Monday, September 11, 2006

Anyway You Want It

Now that my former classmates have a yahoo group devoted to them, I, as a member of the class of '86, am privy to any exchange between classmates until it gets personal enough for them to switch to individual e-mail accounts in lieu of addressing the entire group.
One member of our class is now part of a rock band. Though they might be great, you've never heard of them. This in and of itself I have no problem with. In editing her questionnaire response for our 20th class reunion, however, in the line where you would list you children (names and ages) she wrote "none, thank you." Now, I realize I'm a person who has children so maybe I'm taking it the wrong way, but frankly I thought that was rude and unnecessary. You don't have to dis someone else's choice, if it's not your own. Just leave the question blank.
So okay, fast forward two months. Now she's sending out group e-mails listing tour dates and encouraging "come check out our band if we swing thru your area."
We're lame for having kids but thankfully we're still good enough to "bring earplugs" and head over to O'Brien's in Allston.
Now there's at least three former classmates planning to hire babysitters so they can head out for an 11PM show and see a woman who, in my opinion, is making fun of their lifestyle choice, but as I've said, I'm probably taking it too personally, I am the person who held a grudge against classmates who couldn't seem to remember that my name ends with an "E" and not an "A."

artist: Anyway You Want It • artist: Journey


Anonymous said...

Dear Joanne,

I continue to enjoy your blog entries on a daily basis! I recently visited the classmates website and hesitantly entered my own info. (I say hesitantly because I really didn't think anyone cares to know where I am.) There are a couple that I keep in touch with, and a few more I'd like to, such as yourself. Anyway,
I didn't attend the recent reunion (didn't even know about it until last week). I don't know if I would've gone if I did. I do think I remember seeing that entry, just don't recall who it belonged to. Not that it matters, because I agree with you! I'm a Mom too but I don't think that makes a difference either way, it's still harsh. Some people! Sounds like sour grapes to me.
I know what you mean about the a and e thing, happens to me too...Laura (Laurie) Ugh! Hope that makes you feel a little better! I didn't know we had a yahoo group either (geez!) Feel free to write me Joanne... (


Anonymous said...

I disagree with your interpretations and that of your commenter.From someone who seems to be really open minded- letting their son wear their earrings etc.- I am surprised by your comments on this matter.

It sounds to me like the person was being very polite about their valid choice. Their is no judgement on anyone else's choice in their response. They even said Thank You! They have not said they hate kids or moms or anyone's "lifestyle" choice. On Myspace for example, lots of people say, "Love kids, but not for me." These responses seem to me to be quite honest and yet polite as well. If you read any sarcasm in their "thank you" or anything malevolent that is your own issue.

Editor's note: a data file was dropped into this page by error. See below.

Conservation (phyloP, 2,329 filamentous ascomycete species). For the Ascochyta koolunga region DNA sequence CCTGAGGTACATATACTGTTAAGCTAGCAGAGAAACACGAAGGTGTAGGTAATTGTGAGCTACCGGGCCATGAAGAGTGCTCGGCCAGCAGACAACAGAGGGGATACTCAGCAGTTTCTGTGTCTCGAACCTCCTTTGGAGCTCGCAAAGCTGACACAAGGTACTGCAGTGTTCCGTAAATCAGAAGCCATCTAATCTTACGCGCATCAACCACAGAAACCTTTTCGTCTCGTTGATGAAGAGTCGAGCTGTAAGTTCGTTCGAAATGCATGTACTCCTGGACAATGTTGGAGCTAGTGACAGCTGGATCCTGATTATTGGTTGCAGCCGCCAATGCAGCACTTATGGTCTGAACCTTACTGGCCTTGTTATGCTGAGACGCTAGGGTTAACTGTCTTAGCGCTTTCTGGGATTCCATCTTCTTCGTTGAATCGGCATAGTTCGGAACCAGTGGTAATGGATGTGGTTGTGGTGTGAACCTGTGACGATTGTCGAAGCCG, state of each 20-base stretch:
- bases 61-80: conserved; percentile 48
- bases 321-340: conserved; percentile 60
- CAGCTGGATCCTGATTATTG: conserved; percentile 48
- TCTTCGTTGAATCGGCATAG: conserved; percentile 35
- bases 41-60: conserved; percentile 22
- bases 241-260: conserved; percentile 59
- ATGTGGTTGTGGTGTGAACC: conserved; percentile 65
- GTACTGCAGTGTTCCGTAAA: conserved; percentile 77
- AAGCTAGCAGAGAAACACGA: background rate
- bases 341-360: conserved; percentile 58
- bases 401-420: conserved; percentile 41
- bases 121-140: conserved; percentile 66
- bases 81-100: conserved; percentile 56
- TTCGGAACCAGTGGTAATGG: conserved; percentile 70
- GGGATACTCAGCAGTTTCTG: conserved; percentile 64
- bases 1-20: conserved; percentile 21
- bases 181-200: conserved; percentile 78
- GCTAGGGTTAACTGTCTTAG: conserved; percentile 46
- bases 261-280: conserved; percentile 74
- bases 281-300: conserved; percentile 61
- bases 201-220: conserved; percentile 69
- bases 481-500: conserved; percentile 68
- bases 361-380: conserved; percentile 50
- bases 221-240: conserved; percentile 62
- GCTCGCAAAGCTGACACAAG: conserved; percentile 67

We should be in an age where everyones choices are accepted. Why should the person who HAS kids be allowed to answer the question in the affirmative when the person who does not ought to "leave the question blank???"

Anonymous said...

I agree with you that there is something to the "thank you" in your classmate's response. Whether it is sour grapes or a comment on your (mommy) lifestyle or something else is impossible to say. But as a single non-mom myself, I don't find it particularly surprising. We 38-year-olds are at an age where it's expected that we would have been married and had kids by now. Perhaps she doesn't want to have children, perhaps she did/does and it just hasn't worked out; in either case, maybe she's tired of being asked the (completely natural) question.
Maybe there should be a line on these questionnaires such as "Alternative lifestyle? Tell us all about it!"

Anonymous said...

while i'll admit that having children is quite popular- for example
1.) the National Center of Health Statistics confirms that the percentage of American women of childbearing age who define themselves as voluntarily childless (or childfree) was at 6.6 percent in 1995---
that's a pretty low %.

2.) A 2003 U.S. Census study found that a record number of women in the United States are childless; 44% of women in the age group 15-44 fit that category.

Why does society still consider the "norm" as having children? Not having children should not be labeled "alternative." We ought to simply accept a range of choices people make in life.

I even disagree that the question is "completely natural to ask." By that I mean that really just posing the question implies that one ought to even consider having children. If the person is against having children for whatever reasons, perhaps you may take some slight against your choice. However, others may never have even considered having children. Rarely is it not implied in the question itself that it is an expectd part of life to consider children.

Somehow, it is fine to make many choices in life and society has happily accepted gay couples adopting children; for some reason society can still not wrap it's brain around the fact that some people simply don't want children. For no greater reason than they don't want a particular car or meal for dinner. For those who have children, this sounds like a terrible comparison. In fact it is no more terrible than saying "no, thank you" to children. While you may somehow feel slighted, for them it is simply another choice.